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Denmark to oppose debt relief for Sudan over Prophet Muhammad cartoon dispute
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    COPENHAGEN, Denmark — Denmark said Thursday it will oppose any debt relief deal for Sudan in response to the Sudanese president’s comments urging the Muslim world to boycott Danish goods over the publication of a Prophet Muhammad cartoon.
    Interior Minister Ulla Toernaes said she summoned Sudan’s ambassador to Denmark to demand an explanation of Sudanese President Omar al-Bashir’s comments a day earlier.
    Al-Bashir said Wednesday that he would bar Danes from Sudan and told tens of thousands of people at a government-backed rally in Khartoum that the Muslim world should boycott Denmark because of a cartoon reprinted recently in Danish newspapers.
    Danish newspapers reprinted a cartoon showing Muhammad wearing a bomb-shaped turban on Feb. 13 to show their commitment to freedom of speech after police uncovered a plot to kill the artist who drew it.
    The drawing was one of 12 cartoons first published in a Danish newspaper in 2006 that triggered major protests in Muslim countries. The republication again sparked protests in several Muslim countries, including Sudan.
    Sudan owes Denmark nearly $405 million and after Sudan’s government and southern rebels signed a peace agreement in 2005, international donors said they would consider debt relief.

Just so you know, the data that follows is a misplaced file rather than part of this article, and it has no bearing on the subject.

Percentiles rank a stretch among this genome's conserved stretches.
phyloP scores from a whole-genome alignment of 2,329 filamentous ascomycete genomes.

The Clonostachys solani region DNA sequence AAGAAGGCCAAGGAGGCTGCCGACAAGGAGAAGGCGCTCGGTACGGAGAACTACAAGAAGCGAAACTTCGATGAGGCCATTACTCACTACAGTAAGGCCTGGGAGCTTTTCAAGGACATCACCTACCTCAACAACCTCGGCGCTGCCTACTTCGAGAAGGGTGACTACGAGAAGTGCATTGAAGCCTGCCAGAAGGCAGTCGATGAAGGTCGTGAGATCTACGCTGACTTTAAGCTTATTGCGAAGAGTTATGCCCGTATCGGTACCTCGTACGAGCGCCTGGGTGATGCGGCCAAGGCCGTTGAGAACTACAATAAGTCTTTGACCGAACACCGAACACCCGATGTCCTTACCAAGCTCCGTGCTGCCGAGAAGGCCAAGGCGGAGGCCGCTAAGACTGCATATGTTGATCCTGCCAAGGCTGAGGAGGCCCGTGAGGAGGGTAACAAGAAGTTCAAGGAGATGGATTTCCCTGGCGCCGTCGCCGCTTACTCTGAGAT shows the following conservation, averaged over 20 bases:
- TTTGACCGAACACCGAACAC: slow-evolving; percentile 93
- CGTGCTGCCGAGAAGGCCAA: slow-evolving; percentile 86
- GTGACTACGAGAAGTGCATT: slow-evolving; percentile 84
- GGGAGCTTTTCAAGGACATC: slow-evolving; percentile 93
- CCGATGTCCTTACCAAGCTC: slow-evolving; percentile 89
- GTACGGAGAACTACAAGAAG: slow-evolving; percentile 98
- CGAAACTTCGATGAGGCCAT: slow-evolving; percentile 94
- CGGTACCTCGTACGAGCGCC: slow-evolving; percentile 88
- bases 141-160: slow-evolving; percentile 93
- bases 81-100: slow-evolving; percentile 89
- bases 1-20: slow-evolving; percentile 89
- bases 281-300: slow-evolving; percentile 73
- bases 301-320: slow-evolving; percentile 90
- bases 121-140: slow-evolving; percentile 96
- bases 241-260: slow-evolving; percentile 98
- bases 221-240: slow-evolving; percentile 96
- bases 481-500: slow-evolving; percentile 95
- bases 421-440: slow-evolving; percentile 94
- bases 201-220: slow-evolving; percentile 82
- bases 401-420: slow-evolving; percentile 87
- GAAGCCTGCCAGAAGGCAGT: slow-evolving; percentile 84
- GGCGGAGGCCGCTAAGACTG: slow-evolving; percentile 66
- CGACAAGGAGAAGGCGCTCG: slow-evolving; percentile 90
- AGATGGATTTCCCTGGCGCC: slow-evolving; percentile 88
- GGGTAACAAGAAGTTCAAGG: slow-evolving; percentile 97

But now, ‘‘in the international talks about a possible debt relief to Sudan, it will be Denmark’s point of view that Sudan should not get such a debt relief agreement,’’ Toernaes told the online edition of the Berlingske Tidende newspaper.
    However, she said Denmark would not cut development aid to Sudan. ‘‘Our support is not a support to the Sudanese president or, for that matter, to the government,’’ Toernaes said.
    Sudan is one of the largest recipients of Danish aid, receiving $26 million in aid in 2006. A $100 million humanitarian and reconstruction package is planned through 2009.
    ‘‘It surprises me that Sudan’s government apparently is willing to cut the cooperation with a donor like Denmark on development aid because of a caricature in Danish newspapers,’’ Toernaes told the newspaper.
    She could not be reached for comment Thursday but her office confirmed that the quotes were correct.

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